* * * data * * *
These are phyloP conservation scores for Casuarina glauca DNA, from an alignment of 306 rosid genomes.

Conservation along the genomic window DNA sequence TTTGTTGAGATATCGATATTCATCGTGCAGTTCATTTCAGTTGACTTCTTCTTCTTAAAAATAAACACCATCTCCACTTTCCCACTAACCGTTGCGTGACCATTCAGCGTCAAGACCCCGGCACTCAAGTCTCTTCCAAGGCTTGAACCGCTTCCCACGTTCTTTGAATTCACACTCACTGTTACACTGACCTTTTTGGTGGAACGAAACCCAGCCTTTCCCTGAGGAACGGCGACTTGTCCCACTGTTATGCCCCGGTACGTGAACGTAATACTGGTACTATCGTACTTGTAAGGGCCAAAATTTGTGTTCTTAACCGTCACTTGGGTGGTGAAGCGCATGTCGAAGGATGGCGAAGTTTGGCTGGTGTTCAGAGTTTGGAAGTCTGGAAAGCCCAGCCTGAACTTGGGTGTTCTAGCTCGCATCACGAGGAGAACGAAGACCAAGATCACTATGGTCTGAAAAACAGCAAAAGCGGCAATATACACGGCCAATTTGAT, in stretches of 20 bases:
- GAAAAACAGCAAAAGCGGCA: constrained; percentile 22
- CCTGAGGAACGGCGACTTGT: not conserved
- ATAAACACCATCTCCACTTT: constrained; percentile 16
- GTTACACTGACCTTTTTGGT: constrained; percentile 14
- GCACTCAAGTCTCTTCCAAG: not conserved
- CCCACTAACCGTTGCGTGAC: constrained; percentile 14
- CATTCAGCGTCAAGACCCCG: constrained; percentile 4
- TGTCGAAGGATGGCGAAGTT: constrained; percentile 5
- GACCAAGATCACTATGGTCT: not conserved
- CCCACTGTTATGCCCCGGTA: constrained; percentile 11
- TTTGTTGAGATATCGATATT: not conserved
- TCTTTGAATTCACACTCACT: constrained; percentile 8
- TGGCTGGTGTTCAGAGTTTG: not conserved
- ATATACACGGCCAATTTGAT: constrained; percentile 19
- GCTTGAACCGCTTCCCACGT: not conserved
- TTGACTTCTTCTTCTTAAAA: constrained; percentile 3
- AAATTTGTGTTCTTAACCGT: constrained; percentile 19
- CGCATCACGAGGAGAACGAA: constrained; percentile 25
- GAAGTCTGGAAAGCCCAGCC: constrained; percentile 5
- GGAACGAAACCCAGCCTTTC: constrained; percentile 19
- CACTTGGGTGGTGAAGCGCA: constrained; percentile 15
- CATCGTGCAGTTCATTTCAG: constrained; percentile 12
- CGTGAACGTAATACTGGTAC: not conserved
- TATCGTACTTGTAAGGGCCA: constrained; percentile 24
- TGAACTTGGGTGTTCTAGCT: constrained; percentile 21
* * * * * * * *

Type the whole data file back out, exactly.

These are phyloP conservation scores for Casuarina glauca DNA, from an alignment of 306 rosid genomes.

Conservation along the genomic window DNA sequence TTTGTTGAGATATCGATATTCATCGTGCAGTTCATTTCAGTTGACTTCTTCTTCTTAAAAATAAACACCATCTCCACTTTCCCACTAACCGTTGCGTGACCATTCAGCGTCAAGACCCCGGCACTCAAGTCTCTTCCAAGGCTTGAACCGCTTCCCACGTTCTTTGAATTCACACTCACTGTTACACTGACCTTTTTGGTGGAACGAAACCCAGCCTTTCCCTGAGGAACGGCGACTTGTCCCACTGTTATGCCCCGGTACGTGAACGTAATACTGGTACTATCGTACTTGTAAGGGCCAAAATTTGTGTTCTTAACCGTCACTTGGGTGGTGAAGCGCATGTCGAAGGATGGCGAAGTTTGGCTGGTGTTCAGAGTTTGGAAGTCTGGAAAGCCCAGCCTGAACTTGGGTGTTCTAGCTCGCATCACGAGGAGAACGAAGACCAAGATCACTATGGTCTGAAAAACAGCAAAAGCGGCAATATACACGGCCAATTTGAT, in stretches of 20 bases:
- GAAAAACAGCAAAAGCGGCA: constrained; percentile 22
- CCTGAGGAACGGCGACTTGT: not conserved
- ATAAACACCATCTCCACTTT: constrained; percentile 16
- GTTACACTGACCTTTTTGGT: constrained; percentile 14
- GCACTCAAGTCTCTTCCAAG: not conserved
- CCCACTAACCGTTGCGTGAC: constrained; percentile 14
- CATTCAGCGTCAAGACCCCG: constrained; percentile 4
- TGTCGAAGGATGGCGAAGTT: constrained; percentile 5
- GACCAAGATCACTATGGTCT: not conserved
- CCCACTGTTATGCCCCGGTA: constrained; percentile 11
- TTTGTTGAGATATCGATATT: not conserved
- TCTTTGAATTCACACTCACT: constrained; percentile 8
- TGGCTGGTGTTCAGAGTTTG: not conserved
- ATATACACGGCCAATTTGAT: constrained; percentile 19
- GCTTGAACCGCTTCCCACGT: not conserved
- TTGACTTCTTCTTCTTAAAA: constrained; percentile 3
- AAATTTGTGTTCTTAACCGT: constrained; percentile 19
- CGCATCACGAGGAGAACGAA: constrained; percentile 25
- GAAGTCTGGAAAGCCCAGCC: constrained; percentile 5
- GGAACGAAACCCAGCCTTTC: constrained; percentile 19
- CACTTGGGTGGTGAAGCGCA: constrained; percentile 15
- CATCGTGCAGTTCATTTCAG: constrained; percentile 12
- CGTGAACGTAATACTGGTAC: not conserved
- TATCGTACTTGTAAGGGCCA: constrained; percentile 24
- TGAACTTGGGTGTTCTAGCT: constrained; percentile 21